Sensors monitor the healing of fractures
9/20/2023 Digitalisation News

Sensors monitor the healing of fractures

Screws and other metal elements are used to stabilise broken bones in the healing process. Scientists at the Technical University of Hamburg are now developing sensors in the "SmartFix" research project that can be used to monitor how the bones grow together.

doctor looking at bones
"At four per cent, bone fractures are among the most common operations in Germany," says TU Professor Andreas Bahr, head of the Institute for Integrated Circuits. He is involved in the research project with partners Innovations Medical GmbH and Berufsgenossenschaftliches Klinikum Hamburg. In order to be able to follow the healing progress of broken bones, Bahr is developing an electronic measuring system that is attached in the form of sensors to the so-called external fixation. This is a holding system made of metal rods that is attached to the bone outside the body with screws, stabilises it and brings individual fragments back into the correct position.

Advantages compared to classical methods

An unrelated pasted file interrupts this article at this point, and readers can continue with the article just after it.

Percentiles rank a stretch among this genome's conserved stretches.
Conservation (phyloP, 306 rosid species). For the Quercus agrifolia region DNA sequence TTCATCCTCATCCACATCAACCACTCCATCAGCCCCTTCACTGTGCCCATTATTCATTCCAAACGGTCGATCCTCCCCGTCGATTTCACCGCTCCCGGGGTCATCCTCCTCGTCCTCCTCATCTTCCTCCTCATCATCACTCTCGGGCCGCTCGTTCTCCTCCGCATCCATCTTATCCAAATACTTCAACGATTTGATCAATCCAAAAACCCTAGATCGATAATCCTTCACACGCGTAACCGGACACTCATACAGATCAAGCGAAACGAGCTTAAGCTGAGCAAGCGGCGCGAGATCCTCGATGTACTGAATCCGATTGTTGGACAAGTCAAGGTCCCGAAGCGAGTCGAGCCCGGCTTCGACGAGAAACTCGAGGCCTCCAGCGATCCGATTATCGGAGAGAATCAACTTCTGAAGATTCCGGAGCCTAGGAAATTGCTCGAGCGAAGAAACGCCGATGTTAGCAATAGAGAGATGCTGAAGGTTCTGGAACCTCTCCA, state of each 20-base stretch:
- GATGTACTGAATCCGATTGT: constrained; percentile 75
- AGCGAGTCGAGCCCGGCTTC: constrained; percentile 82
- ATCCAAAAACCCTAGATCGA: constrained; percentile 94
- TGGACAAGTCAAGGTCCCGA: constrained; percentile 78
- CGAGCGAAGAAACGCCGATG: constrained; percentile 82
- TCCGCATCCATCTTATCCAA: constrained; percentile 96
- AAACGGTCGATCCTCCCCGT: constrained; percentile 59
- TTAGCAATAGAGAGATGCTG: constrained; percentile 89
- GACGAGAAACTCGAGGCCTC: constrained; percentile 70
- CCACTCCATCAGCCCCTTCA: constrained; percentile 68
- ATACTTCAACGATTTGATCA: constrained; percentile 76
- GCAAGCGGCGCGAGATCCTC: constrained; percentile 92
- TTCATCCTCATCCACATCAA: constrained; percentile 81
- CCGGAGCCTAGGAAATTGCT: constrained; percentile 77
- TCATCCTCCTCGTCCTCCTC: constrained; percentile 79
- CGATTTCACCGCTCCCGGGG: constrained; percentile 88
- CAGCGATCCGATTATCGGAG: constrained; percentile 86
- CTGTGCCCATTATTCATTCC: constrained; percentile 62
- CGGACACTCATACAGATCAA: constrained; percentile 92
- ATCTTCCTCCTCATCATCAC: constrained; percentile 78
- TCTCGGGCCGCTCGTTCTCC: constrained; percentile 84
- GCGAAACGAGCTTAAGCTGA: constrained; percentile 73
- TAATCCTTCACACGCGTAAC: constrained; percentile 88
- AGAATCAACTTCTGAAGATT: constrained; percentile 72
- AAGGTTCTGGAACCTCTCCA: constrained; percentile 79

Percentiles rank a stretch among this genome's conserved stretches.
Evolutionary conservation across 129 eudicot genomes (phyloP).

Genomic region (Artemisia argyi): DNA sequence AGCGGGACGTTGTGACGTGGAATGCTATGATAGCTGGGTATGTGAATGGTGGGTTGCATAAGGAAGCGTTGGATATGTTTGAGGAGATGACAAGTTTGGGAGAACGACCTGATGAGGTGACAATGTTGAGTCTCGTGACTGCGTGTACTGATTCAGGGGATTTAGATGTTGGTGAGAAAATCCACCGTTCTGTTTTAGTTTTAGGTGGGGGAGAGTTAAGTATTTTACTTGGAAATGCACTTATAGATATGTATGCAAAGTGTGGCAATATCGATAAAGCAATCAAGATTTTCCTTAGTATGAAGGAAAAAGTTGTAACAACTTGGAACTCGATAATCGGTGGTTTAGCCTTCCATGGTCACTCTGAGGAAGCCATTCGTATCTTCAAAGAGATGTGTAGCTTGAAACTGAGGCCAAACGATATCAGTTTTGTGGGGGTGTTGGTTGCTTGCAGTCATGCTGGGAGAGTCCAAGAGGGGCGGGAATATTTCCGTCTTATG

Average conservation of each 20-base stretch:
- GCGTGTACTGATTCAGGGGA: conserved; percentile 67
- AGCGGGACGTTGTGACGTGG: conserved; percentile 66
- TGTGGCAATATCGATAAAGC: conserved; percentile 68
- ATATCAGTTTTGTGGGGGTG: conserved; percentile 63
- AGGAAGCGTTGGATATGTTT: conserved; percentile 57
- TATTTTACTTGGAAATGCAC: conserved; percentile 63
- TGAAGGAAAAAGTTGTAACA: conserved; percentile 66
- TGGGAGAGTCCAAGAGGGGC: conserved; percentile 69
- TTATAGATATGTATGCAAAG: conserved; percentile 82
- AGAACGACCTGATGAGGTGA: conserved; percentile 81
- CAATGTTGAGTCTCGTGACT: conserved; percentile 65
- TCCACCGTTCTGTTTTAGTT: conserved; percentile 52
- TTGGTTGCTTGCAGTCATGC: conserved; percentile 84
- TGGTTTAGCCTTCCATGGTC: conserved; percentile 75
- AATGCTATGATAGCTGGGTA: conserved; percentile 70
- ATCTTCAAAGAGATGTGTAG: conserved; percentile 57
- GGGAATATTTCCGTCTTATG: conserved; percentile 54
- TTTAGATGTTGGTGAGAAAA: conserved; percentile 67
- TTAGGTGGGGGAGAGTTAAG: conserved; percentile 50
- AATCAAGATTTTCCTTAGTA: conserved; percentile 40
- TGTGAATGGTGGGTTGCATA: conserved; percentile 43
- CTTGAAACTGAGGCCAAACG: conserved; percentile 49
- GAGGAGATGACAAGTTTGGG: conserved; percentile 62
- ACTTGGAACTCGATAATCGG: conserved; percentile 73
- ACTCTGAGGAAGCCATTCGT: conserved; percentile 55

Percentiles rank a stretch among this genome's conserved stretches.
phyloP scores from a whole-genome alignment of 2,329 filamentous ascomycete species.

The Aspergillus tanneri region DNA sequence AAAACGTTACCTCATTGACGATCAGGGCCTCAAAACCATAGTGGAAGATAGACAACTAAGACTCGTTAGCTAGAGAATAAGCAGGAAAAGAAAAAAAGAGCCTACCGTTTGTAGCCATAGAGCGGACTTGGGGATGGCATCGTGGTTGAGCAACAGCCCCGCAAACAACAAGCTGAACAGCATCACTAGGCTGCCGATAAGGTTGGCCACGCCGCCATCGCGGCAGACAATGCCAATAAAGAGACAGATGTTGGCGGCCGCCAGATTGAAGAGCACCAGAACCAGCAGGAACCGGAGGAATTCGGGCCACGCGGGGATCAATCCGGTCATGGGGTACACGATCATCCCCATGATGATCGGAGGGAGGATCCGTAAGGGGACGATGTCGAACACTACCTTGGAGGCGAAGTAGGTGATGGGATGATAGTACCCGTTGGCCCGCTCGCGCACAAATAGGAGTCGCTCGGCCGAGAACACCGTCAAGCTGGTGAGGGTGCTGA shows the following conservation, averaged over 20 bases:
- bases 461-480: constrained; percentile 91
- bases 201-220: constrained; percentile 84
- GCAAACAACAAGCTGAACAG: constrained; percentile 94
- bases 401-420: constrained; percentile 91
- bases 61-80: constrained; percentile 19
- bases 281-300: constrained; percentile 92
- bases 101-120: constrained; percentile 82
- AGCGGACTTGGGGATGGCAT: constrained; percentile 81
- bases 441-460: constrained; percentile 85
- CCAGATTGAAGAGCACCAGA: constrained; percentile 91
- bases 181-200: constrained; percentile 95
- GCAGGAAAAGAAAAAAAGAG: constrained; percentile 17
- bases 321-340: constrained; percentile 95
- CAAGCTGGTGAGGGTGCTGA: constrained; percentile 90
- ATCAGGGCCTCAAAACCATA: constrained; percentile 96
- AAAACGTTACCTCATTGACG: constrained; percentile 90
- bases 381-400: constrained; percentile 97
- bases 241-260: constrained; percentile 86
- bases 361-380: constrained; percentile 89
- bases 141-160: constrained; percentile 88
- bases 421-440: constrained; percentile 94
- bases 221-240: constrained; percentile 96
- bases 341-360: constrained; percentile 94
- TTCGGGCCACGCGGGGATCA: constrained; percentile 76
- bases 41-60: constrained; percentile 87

The metal elements transfer the forces acting on the fixation and thus relieve the fracture. This enables patients with lower leg fractures, for example, to put partial weight on their leg and retain some mobility despite the fracture.
Professor Andreas Bahr
The further the healing process of the bone progresses, the more forces it resumes itself and the metal rods of the fixation are less stressed. And that can be measured.
Professor Andreas Bahr, Head of the Institute for Integrated Circuits at TU Hamburg
This is where the "SmartFix" project comes in: Strain measurement sensors on the metal elements allow continuous measurement of the healing process with the help of wireless data transmission to a receiver device. Patients can thus return to everyday life more quickly because healing is recognised immediately and, for example, physiotherapy can be individually adapted. On the other hand, poorly progressing healing can also be detected as early as possible. Compared to classical monitoring with X-rays taken at intervals of several weeks, this procedure is potentially more accurate and reliable. It can also protect those affected from radiation exposure.

Andreas Bahr would like to develop the technology even further: "With the help of a signal tone via mobile phone, the patient could be warned in case of overstraining. That way, he can assess which movements are possible without endangering the stability of the fixation or the healing process." Until that time comes, the measuring systems have to be evaluated in a clinical feasibility study, which is planned for 2025. The project is funded by the Federal Ministry of Education and Research.
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